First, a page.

The Vietnamese plant kingdom, as part of the southeast Asian flora, contains a vast variety of plants, represented in many species and forms. Many of them are used in the traditional medicine of Vietnam and other countries, while others are sources for the production of essential oils, drugs and other useful materials. The greater part of the chemical investigations of these plants dates back to before 1940, with rather modest results conditioned by the level of the methods employed.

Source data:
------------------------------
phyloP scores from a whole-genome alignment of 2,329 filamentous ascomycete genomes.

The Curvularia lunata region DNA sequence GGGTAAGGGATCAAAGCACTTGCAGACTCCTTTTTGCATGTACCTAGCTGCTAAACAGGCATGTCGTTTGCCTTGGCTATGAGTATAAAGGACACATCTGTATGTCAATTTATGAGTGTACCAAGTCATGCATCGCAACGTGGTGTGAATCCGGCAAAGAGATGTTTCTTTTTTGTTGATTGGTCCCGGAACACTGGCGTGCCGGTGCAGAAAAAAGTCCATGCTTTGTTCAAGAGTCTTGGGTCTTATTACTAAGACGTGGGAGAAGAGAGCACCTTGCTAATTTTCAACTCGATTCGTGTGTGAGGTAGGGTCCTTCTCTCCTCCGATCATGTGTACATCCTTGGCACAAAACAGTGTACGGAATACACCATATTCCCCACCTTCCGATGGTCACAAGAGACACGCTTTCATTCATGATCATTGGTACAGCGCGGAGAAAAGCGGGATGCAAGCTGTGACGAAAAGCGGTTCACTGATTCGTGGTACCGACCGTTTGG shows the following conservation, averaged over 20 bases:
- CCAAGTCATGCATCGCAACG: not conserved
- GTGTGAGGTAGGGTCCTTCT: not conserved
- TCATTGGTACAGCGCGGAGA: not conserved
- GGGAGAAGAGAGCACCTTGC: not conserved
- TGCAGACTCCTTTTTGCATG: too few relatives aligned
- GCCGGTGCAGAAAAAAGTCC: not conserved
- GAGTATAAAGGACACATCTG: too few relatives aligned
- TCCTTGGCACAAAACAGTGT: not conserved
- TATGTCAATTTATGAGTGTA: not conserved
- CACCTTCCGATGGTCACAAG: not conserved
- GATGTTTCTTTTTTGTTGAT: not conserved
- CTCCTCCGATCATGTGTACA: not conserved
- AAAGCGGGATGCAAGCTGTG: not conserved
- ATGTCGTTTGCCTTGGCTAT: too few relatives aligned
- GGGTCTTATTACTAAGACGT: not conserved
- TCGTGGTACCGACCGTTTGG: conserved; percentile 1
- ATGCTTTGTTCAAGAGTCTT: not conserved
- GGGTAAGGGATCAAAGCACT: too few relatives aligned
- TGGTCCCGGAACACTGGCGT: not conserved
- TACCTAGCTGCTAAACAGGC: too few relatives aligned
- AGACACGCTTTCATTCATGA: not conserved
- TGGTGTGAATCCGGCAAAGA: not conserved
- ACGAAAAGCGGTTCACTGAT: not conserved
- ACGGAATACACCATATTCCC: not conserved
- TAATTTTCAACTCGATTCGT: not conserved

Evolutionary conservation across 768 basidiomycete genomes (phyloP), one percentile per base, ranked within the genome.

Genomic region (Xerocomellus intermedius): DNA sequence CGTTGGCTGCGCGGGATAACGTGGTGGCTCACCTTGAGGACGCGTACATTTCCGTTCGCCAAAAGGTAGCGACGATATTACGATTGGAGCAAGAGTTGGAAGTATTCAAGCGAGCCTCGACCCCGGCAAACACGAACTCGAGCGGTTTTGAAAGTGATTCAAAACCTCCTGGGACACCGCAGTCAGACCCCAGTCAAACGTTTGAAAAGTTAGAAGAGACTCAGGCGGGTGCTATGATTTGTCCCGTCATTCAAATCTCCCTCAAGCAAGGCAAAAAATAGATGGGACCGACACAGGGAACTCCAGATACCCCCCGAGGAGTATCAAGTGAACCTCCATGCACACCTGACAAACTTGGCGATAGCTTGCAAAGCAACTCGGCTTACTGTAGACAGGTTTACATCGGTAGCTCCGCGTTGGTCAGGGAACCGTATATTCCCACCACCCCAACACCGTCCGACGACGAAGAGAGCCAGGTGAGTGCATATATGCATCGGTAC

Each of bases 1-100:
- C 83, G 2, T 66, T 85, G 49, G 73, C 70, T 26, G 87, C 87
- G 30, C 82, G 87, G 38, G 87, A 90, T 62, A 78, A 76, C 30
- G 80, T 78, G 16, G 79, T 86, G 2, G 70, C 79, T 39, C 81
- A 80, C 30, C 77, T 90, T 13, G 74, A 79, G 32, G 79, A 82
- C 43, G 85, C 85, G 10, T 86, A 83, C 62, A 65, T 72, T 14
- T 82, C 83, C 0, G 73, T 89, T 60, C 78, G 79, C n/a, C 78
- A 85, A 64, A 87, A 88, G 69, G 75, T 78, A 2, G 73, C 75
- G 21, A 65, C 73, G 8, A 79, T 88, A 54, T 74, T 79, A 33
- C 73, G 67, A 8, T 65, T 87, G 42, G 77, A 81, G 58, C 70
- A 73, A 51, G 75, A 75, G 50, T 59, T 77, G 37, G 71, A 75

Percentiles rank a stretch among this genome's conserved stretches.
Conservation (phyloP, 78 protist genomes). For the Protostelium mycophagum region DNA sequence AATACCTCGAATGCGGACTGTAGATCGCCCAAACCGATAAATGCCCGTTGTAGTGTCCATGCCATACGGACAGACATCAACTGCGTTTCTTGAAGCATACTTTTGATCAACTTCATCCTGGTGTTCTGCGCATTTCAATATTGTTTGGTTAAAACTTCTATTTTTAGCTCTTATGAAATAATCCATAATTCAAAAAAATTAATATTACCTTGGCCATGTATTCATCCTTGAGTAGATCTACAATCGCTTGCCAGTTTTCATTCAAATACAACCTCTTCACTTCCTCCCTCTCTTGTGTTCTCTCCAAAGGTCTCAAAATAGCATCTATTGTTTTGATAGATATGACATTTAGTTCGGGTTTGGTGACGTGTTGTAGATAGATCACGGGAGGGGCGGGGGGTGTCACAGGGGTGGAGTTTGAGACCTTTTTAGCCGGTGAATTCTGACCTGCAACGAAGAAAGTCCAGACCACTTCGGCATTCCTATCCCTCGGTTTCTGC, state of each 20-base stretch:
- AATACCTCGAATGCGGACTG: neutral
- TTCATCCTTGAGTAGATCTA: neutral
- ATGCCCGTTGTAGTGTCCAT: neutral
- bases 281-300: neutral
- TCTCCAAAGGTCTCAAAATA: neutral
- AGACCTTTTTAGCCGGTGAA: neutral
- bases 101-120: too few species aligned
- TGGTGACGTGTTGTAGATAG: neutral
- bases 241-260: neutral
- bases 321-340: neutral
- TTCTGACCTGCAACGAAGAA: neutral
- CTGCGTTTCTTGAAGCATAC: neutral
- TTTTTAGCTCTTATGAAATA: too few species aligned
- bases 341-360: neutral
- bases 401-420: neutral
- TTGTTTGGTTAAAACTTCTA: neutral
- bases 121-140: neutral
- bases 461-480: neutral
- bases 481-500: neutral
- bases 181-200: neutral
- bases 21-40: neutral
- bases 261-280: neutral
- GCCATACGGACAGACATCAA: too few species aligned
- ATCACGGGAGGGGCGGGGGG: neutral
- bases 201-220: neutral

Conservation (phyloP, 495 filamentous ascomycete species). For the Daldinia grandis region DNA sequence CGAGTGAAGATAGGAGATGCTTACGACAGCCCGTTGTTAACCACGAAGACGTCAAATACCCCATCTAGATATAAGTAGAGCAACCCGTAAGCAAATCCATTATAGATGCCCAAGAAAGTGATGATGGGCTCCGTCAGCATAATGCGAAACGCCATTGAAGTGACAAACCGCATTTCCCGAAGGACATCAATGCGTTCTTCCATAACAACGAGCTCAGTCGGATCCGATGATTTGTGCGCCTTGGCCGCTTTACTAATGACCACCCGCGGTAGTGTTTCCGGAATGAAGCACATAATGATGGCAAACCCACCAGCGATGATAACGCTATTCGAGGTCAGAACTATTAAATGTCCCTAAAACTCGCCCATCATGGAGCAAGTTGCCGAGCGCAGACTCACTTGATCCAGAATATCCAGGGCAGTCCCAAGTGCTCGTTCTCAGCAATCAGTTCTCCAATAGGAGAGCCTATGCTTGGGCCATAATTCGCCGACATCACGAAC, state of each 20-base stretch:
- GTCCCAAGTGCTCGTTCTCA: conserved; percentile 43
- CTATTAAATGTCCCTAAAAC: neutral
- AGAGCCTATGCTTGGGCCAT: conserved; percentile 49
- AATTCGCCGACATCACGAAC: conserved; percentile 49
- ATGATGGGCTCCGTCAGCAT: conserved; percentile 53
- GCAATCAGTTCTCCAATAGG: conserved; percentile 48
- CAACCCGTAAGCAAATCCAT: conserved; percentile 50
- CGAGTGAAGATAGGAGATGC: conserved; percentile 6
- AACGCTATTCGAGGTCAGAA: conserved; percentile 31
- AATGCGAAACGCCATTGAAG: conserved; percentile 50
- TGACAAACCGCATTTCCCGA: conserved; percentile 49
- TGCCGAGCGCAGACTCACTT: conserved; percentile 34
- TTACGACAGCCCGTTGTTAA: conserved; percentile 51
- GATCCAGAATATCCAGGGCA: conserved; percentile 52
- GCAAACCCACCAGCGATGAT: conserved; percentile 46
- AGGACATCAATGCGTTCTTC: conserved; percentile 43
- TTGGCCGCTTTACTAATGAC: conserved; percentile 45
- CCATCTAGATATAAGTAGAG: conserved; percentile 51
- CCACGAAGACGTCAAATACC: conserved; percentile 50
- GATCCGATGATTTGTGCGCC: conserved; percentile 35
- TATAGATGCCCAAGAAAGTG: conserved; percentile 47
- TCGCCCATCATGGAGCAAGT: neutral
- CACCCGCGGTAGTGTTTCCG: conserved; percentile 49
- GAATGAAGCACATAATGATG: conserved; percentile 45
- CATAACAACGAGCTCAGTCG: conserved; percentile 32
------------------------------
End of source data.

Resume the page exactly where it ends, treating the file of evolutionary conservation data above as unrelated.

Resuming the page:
In this paper, the chemical composition of the oil, established by a combination of gas-chromatography (GC) and gas-chromatography/massspectrometry (GC/MS), is described.
Melaleuca leucadendron L. (Myrtaceae). Many melaleuca species are widespread in southeast Asia, the Malay Peninsula and the East Indies. The leaves of some of them contain about 1% essential oil, rich in 1,8-cineole (40-65%), known as “cajeput oil.” one of its most abundant sources is M. leucadendron. Other components of the oil are α-pinene, limonene, α-terpineol, and unidentified mono- and bicyclic sesquiterpenes. Despite the large production of M, leucadendron oil, there are no detailed data on its chemical composition.